Now although he has so much emotional turmoil, he has grown up to be a gentleman, who expresses himself through music and dance. When he creates music and gets on the dance floor he is a different person. Sizwe would say God, music and dance has kept him alive and encouraged him to move forward.
Since my home country is South Africa and I have not lived or taught there for about three years, I thought it would be important for me to be up to date and read about the stressors that impact child development in my home country to see if things have improved, remained the same or become worse.
Upon reading and finding out what stressors can have an impact on child development in South Africa, I found that the biggest stressor is poverty (Gould & Ward, 2015). Here are some facts to show how poverty is the number one stressor in South Africa:
- More than 50% of children in South Africa grow up in homes where caregivers or parents are without the support of the other parent. As a result this puts a financial burden on the one parent or caregiver to provide adequate nutrition, health care and education (Gould & Ward, 2015).
- The parent or caregivers who are struggling with poverty are more likely to suffer from depression and depressed parents are likely to use harsh punishment and are inconsistent when responding to their children’s behavior (Gould & Ward, 2015).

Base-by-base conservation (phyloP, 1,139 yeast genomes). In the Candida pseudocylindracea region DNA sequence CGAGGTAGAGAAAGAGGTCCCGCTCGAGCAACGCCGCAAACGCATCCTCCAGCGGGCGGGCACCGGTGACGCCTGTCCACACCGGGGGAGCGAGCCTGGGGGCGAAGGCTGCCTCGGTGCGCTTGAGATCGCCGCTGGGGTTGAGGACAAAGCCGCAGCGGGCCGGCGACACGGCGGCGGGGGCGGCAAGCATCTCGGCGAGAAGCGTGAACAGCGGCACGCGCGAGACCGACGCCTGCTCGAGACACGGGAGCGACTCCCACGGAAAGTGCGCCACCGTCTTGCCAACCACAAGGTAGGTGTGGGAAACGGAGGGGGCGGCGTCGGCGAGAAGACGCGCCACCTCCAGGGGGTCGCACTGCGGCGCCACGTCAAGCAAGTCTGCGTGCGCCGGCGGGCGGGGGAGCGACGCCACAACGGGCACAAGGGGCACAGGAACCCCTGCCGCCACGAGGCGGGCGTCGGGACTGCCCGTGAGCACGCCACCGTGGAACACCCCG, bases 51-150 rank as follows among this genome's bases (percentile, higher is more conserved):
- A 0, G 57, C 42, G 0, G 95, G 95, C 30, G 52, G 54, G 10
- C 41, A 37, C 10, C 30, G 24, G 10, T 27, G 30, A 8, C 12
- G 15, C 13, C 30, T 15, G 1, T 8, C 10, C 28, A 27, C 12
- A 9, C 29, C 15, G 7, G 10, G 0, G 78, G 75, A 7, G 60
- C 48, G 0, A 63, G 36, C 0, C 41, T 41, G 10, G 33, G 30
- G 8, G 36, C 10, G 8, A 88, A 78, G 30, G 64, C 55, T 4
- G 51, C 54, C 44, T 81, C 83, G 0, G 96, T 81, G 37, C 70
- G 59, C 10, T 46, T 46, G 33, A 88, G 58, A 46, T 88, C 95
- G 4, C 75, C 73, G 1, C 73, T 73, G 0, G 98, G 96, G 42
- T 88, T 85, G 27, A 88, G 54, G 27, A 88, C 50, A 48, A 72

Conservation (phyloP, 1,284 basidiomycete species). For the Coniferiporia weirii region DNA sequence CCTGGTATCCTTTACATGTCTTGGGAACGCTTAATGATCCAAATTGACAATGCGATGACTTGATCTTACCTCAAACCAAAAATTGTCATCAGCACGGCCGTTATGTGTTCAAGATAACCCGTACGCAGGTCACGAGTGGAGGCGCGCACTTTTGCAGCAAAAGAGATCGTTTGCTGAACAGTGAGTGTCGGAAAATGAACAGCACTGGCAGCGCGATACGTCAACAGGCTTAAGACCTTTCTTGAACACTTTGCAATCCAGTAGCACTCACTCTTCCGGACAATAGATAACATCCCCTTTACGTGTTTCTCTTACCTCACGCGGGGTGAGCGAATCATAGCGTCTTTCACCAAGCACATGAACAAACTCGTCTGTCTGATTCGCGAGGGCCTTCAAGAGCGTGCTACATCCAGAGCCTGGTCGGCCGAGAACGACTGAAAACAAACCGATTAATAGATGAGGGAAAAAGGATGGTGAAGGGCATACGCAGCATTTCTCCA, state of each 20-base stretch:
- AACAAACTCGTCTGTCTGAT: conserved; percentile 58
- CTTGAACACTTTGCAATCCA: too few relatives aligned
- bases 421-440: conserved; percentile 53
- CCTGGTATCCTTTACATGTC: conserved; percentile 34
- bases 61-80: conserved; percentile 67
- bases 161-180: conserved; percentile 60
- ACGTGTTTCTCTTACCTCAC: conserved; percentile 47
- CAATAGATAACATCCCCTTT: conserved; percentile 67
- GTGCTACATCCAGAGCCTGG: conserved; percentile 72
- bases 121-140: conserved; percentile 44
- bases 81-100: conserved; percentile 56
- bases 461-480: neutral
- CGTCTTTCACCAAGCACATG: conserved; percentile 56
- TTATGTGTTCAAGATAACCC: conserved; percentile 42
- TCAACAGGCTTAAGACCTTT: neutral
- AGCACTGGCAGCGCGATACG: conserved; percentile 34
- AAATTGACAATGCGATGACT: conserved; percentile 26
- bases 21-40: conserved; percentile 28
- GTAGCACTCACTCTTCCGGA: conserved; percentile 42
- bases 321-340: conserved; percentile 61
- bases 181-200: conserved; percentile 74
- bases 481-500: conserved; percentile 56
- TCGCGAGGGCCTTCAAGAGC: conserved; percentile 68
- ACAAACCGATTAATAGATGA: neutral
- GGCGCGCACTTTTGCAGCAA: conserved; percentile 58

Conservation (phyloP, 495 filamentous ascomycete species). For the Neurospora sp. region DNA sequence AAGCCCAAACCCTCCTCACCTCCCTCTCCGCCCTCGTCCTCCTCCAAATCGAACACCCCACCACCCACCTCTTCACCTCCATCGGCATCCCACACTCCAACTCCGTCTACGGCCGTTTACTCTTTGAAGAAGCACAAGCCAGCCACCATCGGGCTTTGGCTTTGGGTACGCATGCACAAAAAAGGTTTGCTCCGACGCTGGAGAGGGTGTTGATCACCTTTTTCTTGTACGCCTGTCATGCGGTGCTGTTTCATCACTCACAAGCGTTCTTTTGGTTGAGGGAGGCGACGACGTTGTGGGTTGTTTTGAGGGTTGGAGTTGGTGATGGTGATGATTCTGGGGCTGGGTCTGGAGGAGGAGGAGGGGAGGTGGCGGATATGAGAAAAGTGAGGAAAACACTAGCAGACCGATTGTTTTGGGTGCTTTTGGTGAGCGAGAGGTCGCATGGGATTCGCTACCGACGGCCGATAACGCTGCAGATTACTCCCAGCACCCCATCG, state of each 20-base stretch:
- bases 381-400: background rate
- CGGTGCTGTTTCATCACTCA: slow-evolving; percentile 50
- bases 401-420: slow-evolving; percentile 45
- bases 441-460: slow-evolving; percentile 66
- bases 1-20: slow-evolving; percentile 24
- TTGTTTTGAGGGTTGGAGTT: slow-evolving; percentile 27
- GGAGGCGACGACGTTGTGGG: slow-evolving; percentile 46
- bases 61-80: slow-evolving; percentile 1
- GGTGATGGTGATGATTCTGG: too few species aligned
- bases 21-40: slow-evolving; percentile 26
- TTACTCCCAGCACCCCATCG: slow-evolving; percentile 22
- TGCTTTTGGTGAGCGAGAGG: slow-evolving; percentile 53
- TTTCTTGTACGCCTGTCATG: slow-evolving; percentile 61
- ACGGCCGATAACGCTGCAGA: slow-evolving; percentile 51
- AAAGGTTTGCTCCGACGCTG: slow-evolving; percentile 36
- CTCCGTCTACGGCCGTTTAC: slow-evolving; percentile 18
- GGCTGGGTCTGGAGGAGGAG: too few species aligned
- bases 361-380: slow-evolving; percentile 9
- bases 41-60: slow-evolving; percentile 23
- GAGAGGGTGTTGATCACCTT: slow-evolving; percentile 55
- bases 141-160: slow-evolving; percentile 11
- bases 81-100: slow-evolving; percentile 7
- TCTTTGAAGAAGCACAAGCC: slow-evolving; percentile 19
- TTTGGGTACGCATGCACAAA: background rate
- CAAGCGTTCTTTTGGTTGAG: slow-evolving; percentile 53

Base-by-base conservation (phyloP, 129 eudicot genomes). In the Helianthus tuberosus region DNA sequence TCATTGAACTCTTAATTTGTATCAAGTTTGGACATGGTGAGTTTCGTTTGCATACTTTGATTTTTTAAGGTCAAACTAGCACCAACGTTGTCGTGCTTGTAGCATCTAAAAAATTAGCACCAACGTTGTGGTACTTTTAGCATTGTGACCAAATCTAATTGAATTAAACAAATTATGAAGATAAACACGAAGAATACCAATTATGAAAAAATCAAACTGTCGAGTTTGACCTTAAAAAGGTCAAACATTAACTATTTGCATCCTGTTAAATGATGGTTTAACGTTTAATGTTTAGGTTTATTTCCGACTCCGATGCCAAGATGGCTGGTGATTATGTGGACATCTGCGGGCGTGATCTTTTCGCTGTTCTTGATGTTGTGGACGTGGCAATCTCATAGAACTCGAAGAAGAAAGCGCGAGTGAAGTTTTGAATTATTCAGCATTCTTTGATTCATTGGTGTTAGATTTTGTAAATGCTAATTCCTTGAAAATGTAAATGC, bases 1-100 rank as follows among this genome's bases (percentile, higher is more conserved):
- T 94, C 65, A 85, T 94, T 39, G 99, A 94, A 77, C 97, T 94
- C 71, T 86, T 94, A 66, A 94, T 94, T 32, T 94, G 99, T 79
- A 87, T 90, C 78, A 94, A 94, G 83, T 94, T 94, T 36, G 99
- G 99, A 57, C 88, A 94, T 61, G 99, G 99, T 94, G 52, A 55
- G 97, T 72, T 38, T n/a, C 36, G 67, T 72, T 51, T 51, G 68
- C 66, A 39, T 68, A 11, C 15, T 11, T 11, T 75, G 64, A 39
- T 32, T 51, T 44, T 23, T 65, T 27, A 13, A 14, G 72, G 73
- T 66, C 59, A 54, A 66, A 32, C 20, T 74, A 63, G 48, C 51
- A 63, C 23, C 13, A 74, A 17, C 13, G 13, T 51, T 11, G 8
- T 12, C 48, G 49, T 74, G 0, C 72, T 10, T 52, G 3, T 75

- Mothers who are the caregivers, are less likely to be affectionate towards their children and often resort to corporal punishment and leave their children unsupervised and left to fend for themselves most times (Gould & Ward, 2015).
- Due to the lack of warmth, affection and supervision from single parents or parents who are poverty stricken the children become at risk to abuse drugs and alcohol and engage in risky sex and crime (Gould & Ward, 2015).
As one can see the children in South Africa are at risk if 50% are single parent homes and I know for a fact unemployment is rife in South Africa and this does not only affect single parent homes but all families.
In order to help prevent the above violence, maltreatment and negative affects on children’s psychosocial, biosocial and cognitive development, parenting programmes have been put in place to try and support these families who suffer from the consequences of being impoverished. These programmes have shown to be effective for improving parenting, reducing child maltreatment and improving children’s cognitive and behaviour development (Gould & Ward, 2015).
These programmes were developed by NDP, National Development Plan to reduce poverty and inequality in South Africa (Gould & Ward, 2015). Their goals are to:
- Increase employment by increasing the quality of education in South Africa.
- Increase per capita income.
- Ensure all people live safely.
The parenting programmes goals (Gould & Ward, 2015) are to:
- Help parents and children develop healthy relationships.
- Help and teach parents how stimulate their children cognitively.
- Help and teach parents to become involved in their child’s schooling.
- Teach parents the importance of providing a safe home for their children to become successful.
Gould. C, Ward, C.L. (2015, April). Positive parenting in South Africa: Why supporting families is key to development and violence prevention. Institute for Security Studies. Retrieved from https://www.issafrica.org/uploads/PolBrief77.pdf